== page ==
Will Marine Le Pen pull a ‘Trump-like’ surprise in French election?

In less than 24 hours, French voters will go to the polls to choose a new president. All campaigning was suspended on Friday both because of the terror attack in Paris on Thursday and election law which prevents any campaigning 48 hours before the vote.

The latest polls strongly suggest that anti-immigrant, anti-terrorism candidate Marine Le Pen has benefitted slightly from the attack in Paris that killed a policeman and wounded two others. Newsweek reports that she received about a 1 point boost while the 3 other major candidates fell back a bit. She seems to have cemented her position as one of the top two candidates who will move on to the second round of presidential voting on May 7.

But with a third of French voters undecided, might Le Pen experience the kind of surge of support that Donald Trump got in the last few days of the American presidential election campaign?

Fox News:

Newsweek found many voters saying in the run-up to Sunday’s election that they were leaning towards Le Pen — which would parallel the surge for Trump last year among undecided voters and supporters who chose to lay low.

André Robert, 56, said her tough stance on terror convinced him. “I’m voting for the candidate who’ll keep us safe.”

“Marine gets me shaking,” 65-year-old Monique Zaouchkevitch said, adding that she’d stayed out of politics until she heard Le Pen speak. “Marine, she’s close to the people.”

In another parallel to the U.S., some voters seemed to suffer from election fatigue and weren’t blown away by any of the candidates. Gabriel Roberoir, a 61-year-old former public servant, called the election a “circus,” adding, “I don’t even know why any of them are running.”

Sunday’s vote is the first round in the French elections, with the top two candidates advancing to a winner-take-all runoff on May 7. The high-stakes contest is viewed as something of a vote on the future of the European Union, with Le Pen calling for a referendum on France’s membership in the bloc.

Conservative former Prime Minister Francois Fillon, whose campaign was initially derailed by corruption allegations that his wife was paid as his parliamentary aide, also appeared to be closing the gap, as was far-leftist, Jean-Luc Melenchon. Campaigning by the 11 presidential candidates got off to a slow start, bogged down by corruption charges around once-top candidate Fillon before belatedly switching focus to France’s biggest fear: a new attack.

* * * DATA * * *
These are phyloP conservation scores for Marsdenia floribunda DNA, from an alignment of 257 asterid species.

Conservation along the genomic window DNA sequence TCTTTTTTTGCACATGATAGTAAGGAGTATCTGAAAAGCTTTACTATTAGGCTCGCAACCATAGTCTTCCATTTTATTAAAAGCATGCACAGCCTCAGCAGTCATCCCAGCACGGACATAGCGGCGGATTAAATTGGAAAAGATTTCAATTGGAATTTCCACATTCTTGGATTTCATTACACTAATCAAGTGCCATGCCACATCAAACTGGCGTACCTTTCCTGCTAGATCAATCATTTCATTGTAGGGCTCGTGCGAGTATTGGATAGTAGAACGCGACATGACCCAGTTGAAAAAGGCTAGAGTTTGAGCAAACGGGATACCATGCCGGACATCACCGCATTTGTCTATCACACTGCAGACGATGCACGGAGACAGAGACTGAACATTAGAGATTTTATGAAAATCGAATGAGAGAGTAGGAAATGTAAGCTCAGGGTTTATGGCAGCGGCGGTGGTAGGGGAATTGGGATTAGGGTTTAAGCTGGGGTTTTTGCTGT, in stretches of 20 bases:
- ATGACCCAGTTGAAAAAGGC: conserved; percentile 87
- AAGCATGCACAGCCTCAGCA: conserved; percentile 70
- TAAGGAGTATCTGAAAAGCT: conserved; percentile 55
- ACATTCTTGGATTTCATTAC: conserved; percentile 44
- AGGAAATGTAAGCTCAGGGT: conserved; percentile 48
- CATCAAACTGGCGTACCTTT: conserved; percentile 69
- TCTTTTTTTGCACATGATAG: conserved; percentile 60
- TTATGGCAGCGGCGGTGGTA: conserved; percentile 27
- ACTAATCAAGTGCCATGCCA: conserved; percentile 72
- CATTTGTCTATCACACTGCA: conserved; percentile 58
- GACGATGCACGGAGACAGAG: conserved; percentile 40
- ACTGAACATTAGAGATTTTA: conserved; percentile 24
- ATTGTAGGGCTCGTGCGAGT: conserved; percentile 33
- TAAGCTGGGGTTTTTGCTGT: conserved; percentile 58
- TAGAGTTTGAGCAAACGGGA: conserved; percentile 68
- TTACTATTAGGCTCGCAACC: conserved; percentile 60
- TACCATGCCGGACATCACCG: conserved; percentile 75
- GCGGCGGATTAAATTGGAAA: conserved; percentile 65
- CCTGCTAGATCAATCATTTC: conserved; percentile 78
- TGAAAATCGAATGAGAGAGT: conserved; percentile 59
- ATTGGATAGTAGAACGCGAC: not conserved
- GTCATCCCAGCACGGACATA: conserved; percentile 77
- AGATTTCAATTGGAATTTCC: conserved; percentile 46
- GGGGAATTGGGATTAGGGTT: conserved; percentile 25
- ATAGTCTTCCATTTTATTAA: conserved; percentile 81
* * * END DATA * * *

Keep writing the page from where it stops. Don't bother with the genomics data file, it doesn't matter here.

Le Pen has also echoed some of Trump’s hard-line rhetoric on immigration, calling for hardening French borders to stanch what she describes as an out-of-control flow of immigrants.

She has spoken of radical Muslims trying to supplant France’s Judeo-Christian heritage and, among other measures, has called for foreigners suspected of extremism to be expelled from the country.

Le Pen, a 48-year-old mother of three, has distanced herself from her father, National Front party founder Jean-Marie Le Pen, who has been convicted of crimes related to anti-Semitism and mocked the Holocaust as a “detail” of history.

The stink of anti-Semitism on the National Front is still prevelant thanks to a media who never lets the voter forget who Le Pen’s father was. But Le Pen has condemned her father’s positions and most voters see her as her own candidate, unencumbered by her father’s fringe past. But Le Pen committed a gaffe last month when she claimed that France had no part in rounding up Jews for Nazi Germany. In fact, Vichy France was very helpful to the Nazis in sending Jews to the death camps.

The worry for her supporters today is that she is overplaying her hand when it comes to terrorism:

But French political expert Bruno Cautres from the Cevipof think tank says the impact on voters will be minimal.

“I don’t think it will change much at this late stage,” Cautres told The Local. “The campaign has been running for months now and most voters know the candidates they will vote for.”

Cautres accepted however it could reinforce those undecided voters who were tempted to vote for either Marine Le Pen or François Fillon.

The danger for Marine Le Pen is that she could face a backlash if, as she has done in the past, she tries to make political gain so soon after the distressing killing of a French policeman.

“She cannot give the impression she is trying to profit from this,” Cautres said. “Candidates would have to show they are the ones who can unite French people and bring them together.”

All the polls show Macron winning a runoff with Le Pen with ease. But it’s still possible that Le Pen could square off against the Communist Jean-Luc Mélenchon, in which case the polls show the contest too close to call. Both are anti-EU candidates, which appeals to a large swath of younger, working class voters. In fact, the anti-EU vote could very well add up to a strong plurality on Sunday.

The bottom line: Don’t be surprised if Le Pen shocks the establishment with a bigger win in the first round of voting than expected.

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